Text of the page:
Help! I've rescued 12 abandoned duck eggs...

karekare413

In the Brooder
May 24, 2015
13
0
24
The mother either gave up or was scared off. It was cold (40*+) for two mornings & I thought for sure they would be dead. I called the local wildlife rehabilitator & she said the mother wasn't coming back & I coujd dispose of the eggs after a few days. She was kind & helpful but limited in advice because they are federally protected. I made a homemade incubator & hoped for the best. That was yesterday (5/23). Today, I hear chirping in the eggs & tonight three have started to crack. I knew when I candled them that they were pretty far along & I couldn't give up on them. Sure enough, at least 4 or 5 are moving inside the eggs. I went to a feed store & got a small waterer & feeder. I have a large box ready for their move when they're born. I have a light (it's in their incubator now) & a heating pad (also in the incubator right now). I have non-medicated duck crumbles ready to go. I've read advice on this site & others for days to prepare. But I still don't feel prepared. I'll call the rehabilitator when they're all born. I hope to keep them warm enough & away from my cats. But I have to return to work on Tuesday morning. I'll have to punch a lot of holes in the box & lock them in a room. QUESTION: should I keep the heating pad in the bottom of the plastic bin (towel under & on top so it doesn't overheat)? The light I have is ideal but can't be mounted above. I need to make sure they don't bump it because I have to mount it in the side & hope the plastic doesn't heat up. The light is encased with the front of the bulb exposed. I didn't want to pay a lot of money for a "house" & bulb if they aren't staying long. I'm looking for advice. What else do I need to know for the first 24/48 hrs of their lives??
Thanks!!
 

duckmeister

Songster
Oct 13, 2014
485
108
171
Red Bluff, California
if they came from a populated area, park or the such, they are possibly feral domestic duck eggs.

If they for sure are wild duck eggs, then it's against the law to have them or hatch them without a federal permit. Could be big trouble. Hope others on the forum have more information.
 

karekare413

In the Brooder
May 24, 2015
13
0
24
I live in a very residential area. Not the country. There are plenty of ponds & creeks. And there is no designation between wild & feral. Ducks are a federally protected migrating bird. I've spoken with a state wildlife rehabilitator. I can't raise them & I don't want to. Only need to know what to do for the first 24/48 hrs until she gets here to relocate them.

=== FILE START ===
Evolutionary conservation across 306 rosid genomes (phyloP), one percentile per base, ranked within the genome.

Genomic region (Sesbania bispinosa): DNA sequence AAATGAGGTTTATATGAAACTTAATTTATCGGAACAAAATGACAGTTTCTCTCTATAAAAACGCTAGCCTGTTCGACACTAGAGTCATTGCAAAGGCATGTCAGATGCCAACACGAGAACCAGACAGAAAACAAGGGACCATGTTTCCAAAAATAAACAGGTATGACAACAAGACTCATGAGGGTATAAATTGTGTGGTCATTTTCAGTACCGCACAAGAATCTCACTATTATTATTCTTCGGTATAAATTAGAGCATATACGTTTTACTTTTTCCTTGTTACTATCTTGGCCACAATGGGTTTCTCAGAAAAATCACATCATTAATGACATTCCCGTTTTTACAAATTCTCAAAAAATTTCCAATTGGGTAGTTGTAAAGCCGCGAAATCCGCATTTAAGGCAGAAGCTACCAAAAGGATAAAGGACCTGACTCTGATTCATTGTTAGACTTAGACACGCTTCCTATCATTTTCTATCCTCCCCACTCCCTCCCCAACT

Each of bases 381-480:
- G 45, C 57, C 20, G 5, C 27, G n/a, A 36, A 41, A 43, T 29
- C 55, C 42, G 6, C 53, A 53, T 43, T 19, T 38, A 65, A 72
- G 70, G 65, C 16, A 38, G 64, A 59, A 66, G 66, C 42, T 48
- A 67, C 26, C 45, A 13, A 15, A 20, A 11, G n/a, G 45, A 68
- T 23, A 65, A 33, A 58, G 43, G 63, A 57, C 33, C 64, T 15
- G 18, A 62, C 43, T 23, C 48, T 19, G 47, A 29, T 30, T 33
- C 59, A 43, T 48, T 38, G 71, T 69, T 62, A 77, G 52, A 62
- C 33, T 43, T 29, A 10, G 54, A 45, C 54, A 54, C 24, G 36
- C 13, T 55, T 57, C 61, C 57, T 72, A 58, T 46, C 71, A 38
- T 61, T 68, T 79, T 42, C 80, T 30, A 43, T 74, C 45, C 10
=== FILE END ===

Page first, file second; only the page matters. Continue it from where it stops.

Kroelies

Songster
Apr 21, 2015
491
89
106
Netherlands
Is your humidity high enough for hatching? It should be around 65% and can be raised by sprinkling warm water over the eggs and adding water surface (shallow bowls) in the incubator. Some ducklings take 2 days from making the first crack in the egg to get out, so don't be worried if they take a pause.

If you are sure the heating pad won't burn them and they can't dig it out I think you can leave it in. Maybe ask a family member or a friend to check on the ducklings?

Good luck with these babies, great job on helping them!
 

karekare413

In the Brooder
May 24, 2015
13
0
24
I have about 6 with cracks. I have always had a bowl of water in the box where they are being incubated. I'm wondering if I should lightly mist them to help soften the shells or take out the water now? Or less water in the dish? The cracks appeared last night & haven't changed. It's not been a full 12 hrs yet since the first cracks.
400
400
 

Kroelies

Songster
Apr 21, 2015
491
89
106
Netherlands
If you think they could drown in the dish then take some of it out. I think misting would be good. Is the incubator closed at the top? That way the humidity can stay high. If the humidity is too low the membranes in the egg will dry out and this makes getting out difficult.

The cracks should be at the round side of the egg (like on your first picture). If they are on the pointed side they can have trouble getting out and sometimes they need help. My quickest duckling hatched 24 hours after making the first crack in the egg, so it's completely normal the cracks are unchanged. They'll continue when they're ready
 

karekare413

In the Brooder
May 24, 2015
13
0
24
The dish is only there for humidity purposes. I have another large box ready to go when they hatch. I did mist them a bit ago. I can hear them & see movement. It's still warm in the box & I still have the heating pad on low. I think I need to be patient & know they'll come when they're ready. The box has always been covered with a towel. Honestly, I threw this box together as a last resort to save the eggs. I am still in shock they've made it this far! I'd hate to see something happen to them after all I've done to save them. I truly appreciate yours & others comments. This has been exciting & stressful. :)
 

ChickenQuail007

In the Brooder
Mar 16, 2015
49
1
32
At what age will the ducklings be when the wildlife rehabilitator comes? Don't spend too much time with them because they will imprint on you and that may cause problems later after they are rehomed
 

ChickenQuail007

In the Brooder
Mar 16, 2015
49
1
32
Wait for all of them to hatch first. Dispose the infertile eggs and for the eggs that haven't pipped yet, candle it and if you see lots of black stuff, it will hatch soon.
 

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